How can government innovate with Drupal?

28 07 2012

Earlier this week, I braved the cold, foggy Canberra weather to attend an industry breakfast focused on the open-source content Management System, Drupal, which was hosted by PreviousNext and Acquia. For readers unfamiliar with Drupal – it is a free, open-source content management system (CMS) and content management framework (CMF) written in PHP and distributed under the GNU General Public License. It is used as a back-end system for  many websites ranging from personal blogs to corporate, political, and government sites including and, as well as numerous Australian government sites – see here for complete list. It is also used for knowledge management and business collaboration.

One of Acquia’s founders, Kieran Lal, along with Department of Employment, Education and Workplace Relations (DEEWR) developer Daniel Nitsche, gave an introduction to Drupal to explain how the Australian Government can “Do More With Drupal” at the seminar. A glance around the room was enough to determine that there is a massive amount of interest from government agencies in Drupal, presumably for its possibilities for streamlining both financial and development costs .

I found Daniel’s talk very useful in terms of a practical implementation of Drupal in a large government agency. Some of his comments came as no surprise though – especially regarding accessibility. For example, it is common knowledge that Drupal is more accessible  ‘out of the box’ than SharePoint. What I thought very interesting was the set-up of web developers  in his department (esp as I worked in what was the precursor agency to DEEWR). Apparently in the communications branch, there are 10 Drupal developers doing the entire end-to-end process of development, design and publication. I think this is excellent, but I do think there was an essential element missing in this discussion – the role of content and stakeholders.

There was something quite ‘de ja vu’ about the breakfast, as it conjured memories of going to similar industry events around 7 years ago, promoting MySource Matrix as the great new open source CMS for gov websites. At this event , poor old MySource Matrix was held up as a CMS which is not really ‘open source’ and with limited developer and vendor support, as opposed to Drupal where it was cited that there is about 17,000 tools out there and 19,000 developers. Yup – I am impressed, there is a huge community of people out there who are passionate about Drupal.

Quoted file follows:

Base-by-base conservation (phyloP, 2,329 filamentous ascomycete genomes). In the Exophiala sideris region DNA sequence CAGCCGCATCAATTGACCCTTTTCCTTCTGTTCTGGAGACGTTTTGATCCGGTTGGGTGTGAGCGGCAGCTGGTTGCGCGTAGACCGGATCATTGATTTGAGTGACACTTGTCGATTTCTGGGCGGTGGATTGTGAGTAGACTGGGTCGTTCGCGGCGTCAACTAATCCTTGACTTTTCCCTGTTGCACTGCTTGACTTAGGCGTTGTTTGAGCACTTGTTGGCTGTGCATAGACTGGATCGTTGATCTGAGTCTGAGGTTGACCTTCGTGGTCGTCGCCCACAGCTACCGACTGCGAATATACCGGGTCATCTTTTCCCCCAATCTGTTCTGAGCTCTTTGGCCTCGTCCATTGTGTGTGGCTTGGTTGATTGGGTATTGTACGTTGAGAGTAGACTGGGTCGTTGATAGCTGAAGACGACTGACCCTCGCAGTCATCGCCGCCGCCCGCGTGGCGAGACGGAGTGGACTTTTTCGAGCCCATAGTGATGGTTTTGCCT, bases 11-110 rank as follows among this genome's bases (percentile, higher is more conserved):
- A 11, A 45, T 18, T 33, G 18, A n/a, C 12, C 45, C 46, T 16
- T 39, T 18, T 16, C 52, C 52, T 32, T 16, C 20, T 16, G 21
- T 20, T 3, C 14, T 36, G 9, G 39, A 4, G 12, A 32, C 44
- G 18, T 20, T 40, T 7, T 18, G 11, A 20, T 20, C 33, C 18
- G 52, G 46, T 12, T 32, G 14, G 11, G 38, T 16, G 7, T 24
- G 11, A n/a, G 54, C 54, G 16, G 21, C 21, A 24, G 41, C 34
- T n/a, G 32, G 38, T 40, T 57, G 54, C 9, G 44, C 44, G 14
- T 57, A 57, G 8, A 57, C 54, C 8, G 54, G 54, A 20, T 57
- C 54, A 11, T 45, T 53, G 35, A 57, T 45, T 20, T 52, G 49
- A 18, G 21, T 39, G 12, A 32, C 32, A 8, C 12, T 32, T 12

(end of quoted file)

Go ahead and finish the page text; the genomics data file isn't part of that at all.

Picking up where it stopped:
Unfortunately, I was less impressed with the talk from Kieran Lal. I appreciate that he has been a key driver in the exponential rise of Drupal but his talk seemed to be pitched at senior managers and CEOs, rather than a room full of  IT and Web savvy people (my assumption). For example, I thought it was a long stretch to talk about different aspects of the Information Architecture featured on the website for Harvard University as a Drupal solution. In fact I found most of the presentation lacking in terms of accessiblity of content and user perspective. Also his discussion about ‘Risk’ was vague and didn’t address what the risks actually were for government agencies considering moving to Drupal. From my perspective, a bit more specific detail would have been very useful as this kind of information could save agencies a lot of time.

I think it is great we have all of this cool online technology, which is flexible, interoperable and not to mention cheap – fantastic!! What is missing from this discussion are the issues around content, audiences and strategy. This is not an observation that is directed only at Keiran, but to many people working in the web space.

At times I find the disconnect between technology and audience needs highly problematic. Yes, government agencies do need to make websites, quicker, more flexible and cheaply, plus comply with the Web Transition Strategy, but audiences also need to understand the content and to find it accessible. This form of accessibility is not about getting 100% on the HTML Validator, it is about ensuring written content is understood by the audience.

IT News published an article about the breakfast which offers more detail about the DEEWR implementation.

More info about the event:


What’s hot at Web Directions

15 10 2010

Yesterday a colleague and I were interviewed at Web Directions about “What’s hot and what’s not”. This was a great opportunity for us to plug as well as offer our opinion about what is emerging in the web development and design space.

Well, for me what is smoking hot at the moment is HTML5 and CSS3. I am uber impressed by what you can do without Javascript – transitions, fades, specialised fonts, animating images. To be honest I don’t think I have even explored the tip of the iceberg here as there is so much new stuff.